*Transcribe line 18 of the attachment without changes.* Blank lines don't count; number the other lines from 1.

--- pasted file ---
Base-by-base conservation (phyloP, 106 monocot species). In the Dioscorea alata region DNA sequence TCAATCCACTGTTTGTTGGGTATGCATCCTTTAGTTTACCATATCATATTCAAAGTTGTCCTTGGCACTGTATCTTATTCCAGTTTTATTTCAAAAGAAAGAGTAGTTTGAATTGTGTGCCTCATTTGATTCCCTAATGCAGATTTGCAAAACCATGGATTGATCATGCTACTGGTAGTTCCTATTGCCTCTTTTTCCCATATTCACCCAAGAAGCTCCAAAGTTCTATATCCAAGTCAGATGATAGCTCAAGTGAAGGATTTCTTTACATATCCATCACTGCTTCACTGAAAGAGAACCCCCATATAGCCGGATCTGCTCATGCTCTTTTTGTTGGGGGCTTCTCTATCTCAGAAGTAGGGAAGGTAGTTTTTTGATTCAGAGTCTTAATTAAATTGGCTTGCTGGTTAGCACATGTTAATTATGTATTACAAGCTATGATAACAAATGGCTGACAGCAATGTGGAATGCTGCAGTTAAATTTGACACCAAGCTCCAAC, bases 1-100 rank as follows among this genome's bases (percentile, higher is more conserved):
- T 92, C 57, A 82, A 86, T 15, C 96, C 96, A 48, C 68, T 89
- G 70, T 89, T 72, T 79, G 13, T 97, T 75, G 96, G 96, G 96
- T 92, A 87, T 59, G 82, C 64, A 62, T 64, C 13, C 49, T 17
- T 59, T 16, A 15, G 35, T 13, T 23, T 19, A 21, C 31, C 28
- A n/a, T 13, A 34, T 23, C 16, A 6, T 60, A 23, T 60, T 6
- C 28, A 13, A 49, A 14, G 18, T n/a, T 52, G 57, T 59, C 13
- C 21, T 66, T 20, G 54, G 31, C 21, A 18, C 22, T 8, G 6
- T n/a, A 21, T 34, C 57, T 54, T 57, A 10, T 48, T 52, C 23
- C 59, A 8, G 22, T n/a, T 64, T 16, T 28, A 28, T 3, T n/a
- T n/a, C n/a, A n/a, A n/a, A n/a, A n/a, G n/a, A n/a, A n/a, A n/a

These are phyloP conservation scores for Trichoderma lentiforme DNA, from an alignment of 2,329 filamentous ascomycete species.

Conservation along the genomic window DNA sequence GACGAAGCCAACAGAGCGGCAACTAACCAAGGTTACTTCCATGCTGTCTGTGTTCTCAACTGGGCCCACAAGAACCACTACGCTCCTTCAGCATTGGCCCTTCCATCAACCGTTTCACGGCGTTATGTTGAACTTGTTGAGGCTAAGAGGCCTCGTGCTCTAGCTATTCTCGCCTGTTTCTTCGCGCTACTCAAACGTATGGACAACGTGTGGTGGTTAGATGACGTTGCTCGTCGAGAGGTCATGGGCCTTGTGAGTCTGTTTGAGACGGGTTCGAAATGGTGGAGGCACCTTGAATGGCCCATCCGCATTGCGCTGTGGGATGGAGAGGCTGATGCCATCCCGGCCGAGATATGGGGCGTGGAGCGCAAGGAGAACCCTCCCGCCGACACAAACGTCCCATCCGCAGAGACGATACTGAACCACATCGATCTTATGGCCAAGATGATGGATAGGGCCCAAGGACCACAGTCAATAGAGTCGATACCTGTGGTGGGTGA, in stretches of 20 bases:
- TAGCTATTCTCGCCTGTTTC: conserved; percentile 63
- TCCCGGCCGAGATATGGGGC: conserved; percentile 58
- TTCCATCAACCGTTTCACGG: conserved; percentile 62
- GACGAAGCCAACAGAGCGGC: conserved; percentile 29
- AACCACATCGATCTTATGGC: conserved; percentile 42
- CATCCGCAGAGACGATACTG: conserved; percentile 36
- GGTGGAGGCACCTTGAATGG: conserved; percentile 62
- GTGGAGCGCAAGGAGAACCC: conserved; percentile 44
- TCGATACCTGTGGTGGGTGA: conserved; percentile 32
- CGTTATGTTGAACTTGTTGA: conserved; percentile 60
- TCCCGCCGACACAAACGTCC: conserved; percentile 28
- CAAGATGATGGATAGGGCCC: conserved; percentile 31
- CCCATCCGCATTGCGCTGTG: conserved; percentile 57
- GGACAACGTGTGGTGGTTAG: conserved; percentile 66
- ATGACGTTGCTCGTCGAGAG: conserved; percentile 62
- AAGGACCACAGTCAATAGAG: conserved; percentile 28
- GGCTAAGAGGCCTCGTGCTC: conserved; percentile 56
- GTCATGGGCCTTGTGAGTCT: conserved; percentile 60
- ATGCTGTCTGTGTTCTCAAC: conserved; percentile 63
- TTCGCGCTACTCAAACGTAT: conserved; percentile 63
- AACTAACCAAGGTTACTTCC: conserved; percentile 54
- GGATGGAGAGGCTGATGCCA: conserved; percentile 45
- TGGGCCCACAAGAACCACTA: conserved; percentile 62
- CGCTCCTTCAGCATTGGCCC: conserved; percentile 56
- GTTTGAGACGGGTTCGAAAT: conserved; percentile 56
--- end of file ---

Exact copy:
- AACCACATCGATCTTATGGC: conserved; percentile 42